A largely downward Q2 trend offset by a few bright notes as majors reveal their figures.
BP has reported profit for the second quarter of 2019 of $1.8bn, down from $2.8bn a year earlier. Underlying replacement cost profit is $2.8bn, similar to last year’s. Underlying RC profits for the first half of the year were down from $5.4bn to $5.1bn. Profits after inventory holdings and taxes were $1.8bn for Q2 and $4.7bn for the half, against $2.9bn and $5.2bn last year.
BP’s Group Chief Executive Bob Dudley has described the company as being “right on target”. His comments were supported by CFO, Brian Gilvary, who noted that the final acquisition payments to BHP and those relating to the Gulf of Mexico oil spill had been made in the quarter. As a result: "we continue to expect gearing to trend down through 2020 in line with disposal proceeds from our $10 billion programme and ongoing operating cash flow delivery", Gilvary stated.
A combination of lower realised oil, gas and LNG prices, weaker realised chemicals and refining margins, and higher provisions all affected Shell’s Q2 results. Income attributable to shareholders was down 50% from $6bn in Q2 2018 to $3bn for the same period this year. CCS earnings attributable to shareholders were down 42% from $5.2bn in Q2 2018 to $3.02bn in the same period this year. However, Shell CEO Ben van Beurden remained optimistic: "despite some headwinds in the quarter we achieved results that show the strength of our strategy and our portfolio." He noted: "This quarter we achieved some key milestones such as the start-up of Appomattox and the first LNG cargo from Prelude. And these add to our competitive portfolio which is expected to generate additional cash in the coming quarters."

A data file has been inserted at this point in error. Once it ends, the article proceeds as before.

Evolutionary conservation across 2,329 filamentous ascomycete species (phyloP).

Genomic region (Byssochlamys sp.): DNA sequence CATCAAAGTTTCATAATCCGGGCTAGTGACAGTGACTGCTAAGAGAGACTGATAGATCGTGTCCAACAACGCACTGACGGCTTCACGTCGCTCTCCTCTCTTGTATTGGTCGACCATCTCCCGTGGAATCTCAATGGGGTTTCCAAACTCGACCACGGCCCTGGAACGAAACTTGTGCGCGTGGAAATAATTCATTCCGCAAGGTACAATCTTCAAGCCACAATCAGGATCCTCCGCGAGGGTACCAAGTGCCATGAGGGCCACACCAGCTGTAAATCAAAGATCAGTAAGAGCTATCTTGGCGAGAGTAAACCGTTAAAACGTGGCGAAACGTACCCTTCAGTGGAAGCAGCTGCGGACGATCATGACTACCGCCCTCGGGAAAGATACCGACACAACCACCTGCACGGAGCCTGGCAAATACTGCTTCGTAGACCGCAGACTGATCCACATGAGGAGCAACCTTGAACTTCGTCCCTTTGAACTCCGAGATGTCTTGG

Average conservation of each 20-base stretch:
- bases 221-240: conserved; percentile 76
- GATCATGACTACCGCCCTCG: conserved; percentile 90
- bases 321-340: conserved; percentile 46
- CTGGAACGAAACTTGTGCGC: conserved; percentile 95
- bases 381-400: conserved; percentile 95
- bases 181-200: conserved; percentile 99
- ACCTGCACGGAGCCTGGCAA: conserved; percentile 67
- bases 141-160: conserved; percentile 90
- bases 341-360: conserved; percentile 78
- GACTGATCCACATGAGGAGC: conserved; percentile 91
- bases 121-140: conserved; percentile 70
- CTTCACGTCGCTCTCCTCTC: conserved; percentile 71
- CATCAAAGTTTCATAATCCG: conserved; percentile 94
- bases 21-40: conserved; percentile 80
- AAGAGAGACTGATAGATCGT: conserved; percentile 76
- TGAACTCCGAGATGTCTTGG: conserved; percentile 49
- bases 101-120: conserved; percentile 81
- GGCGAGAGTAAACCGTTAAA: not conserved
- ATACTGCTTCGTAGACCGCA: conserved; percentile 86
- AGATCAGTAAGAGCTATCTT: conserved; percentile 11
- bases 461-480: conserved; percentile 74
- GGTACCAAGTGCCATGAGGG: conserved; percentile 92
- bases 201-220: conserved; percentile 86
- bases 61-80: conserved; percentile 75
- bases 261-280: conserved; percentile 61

ExxonMobil reported estimated second quarter 2019 earnings of $3.1bn compared with $4bn a year earlier, a fall of 21%. However, there has been a 33% increase in earnings between the first and second quarters of this year. Earnings included a favourable identified item of about $500m reflecting the impact of a tax rate change in Alberta, Canada. Amongst other highlights, the US-based major confirmed: "...a final investment decision on a multi-billion dollar expansion of its integrated manufacturing complex in Singapore to convert fuel oil and other bottom-of-the-barrel crude products into higher-value lube basestocks and distillates. The expansion will add 20,000 barrels per day of ExxonMobil Group II basestocks capacity and increase production of lower-sulfur fuels by 48,000 barrels per day."
Chevron announced positive Q2 2019 results, reporting earnings of $4.3bn for the period, against $3.4bn in the second quarter of 2018. However, the first half results showed a very slight fall from $7bn in 2018 to $6.9bn in 2019. Michael Wirth, Chevron’s chairman and CEO said: “Second quarter earnings and cash flow benefited from record quarterly production volumes and the receipt of the Anadarko merger termination fee, partially offset by the impact of lower oil and gas prices.”
Meanwhile, the second quarter of 2019 has shown a fall in adjusted net income of 19% for Total to $2.9bn. This continued the downturn in Q1 to produce a drop of 12% to $5.6bn over the first half of they year against 2018 figures. Chairman and CEO Patrick Pouyanné commented: “Markets remain volatile with Brent averaging $69/b in the second quarter, an increase of 9% compared to the previous quarter.”
Lubes and additives specialist Fuchs followed the downward trend, posting a slight decrease in sales revenues of 1% at €1.29m. Earnings (EBIT) was 19% lower at €157m. The company has described the first half of 2019 as disappointing. “In addition to the weak development due to the lack of an upturn in the automotive markets, which is still influencing the EMEA and Asia-Pacific regions, the North and South America region was also impacted by decreasing sales revenues in the second quarter," a company statement revealed.
Ending on a positive note, Phillips 66 reported second quarter 2019 earnings of $1.4bn compared with $204m in the first quarter of 2019. Excluding special items of $45m in the second quarter, adjusted earnings were $1.4bn, compared with first-quarter adjusted earnings of $187m. “During the quarter we delivered solid financial results and demonstrated our commitment to operating excellence through safe and reliable operations,” said Greg Garland, chairman and CEO of Phillips 66.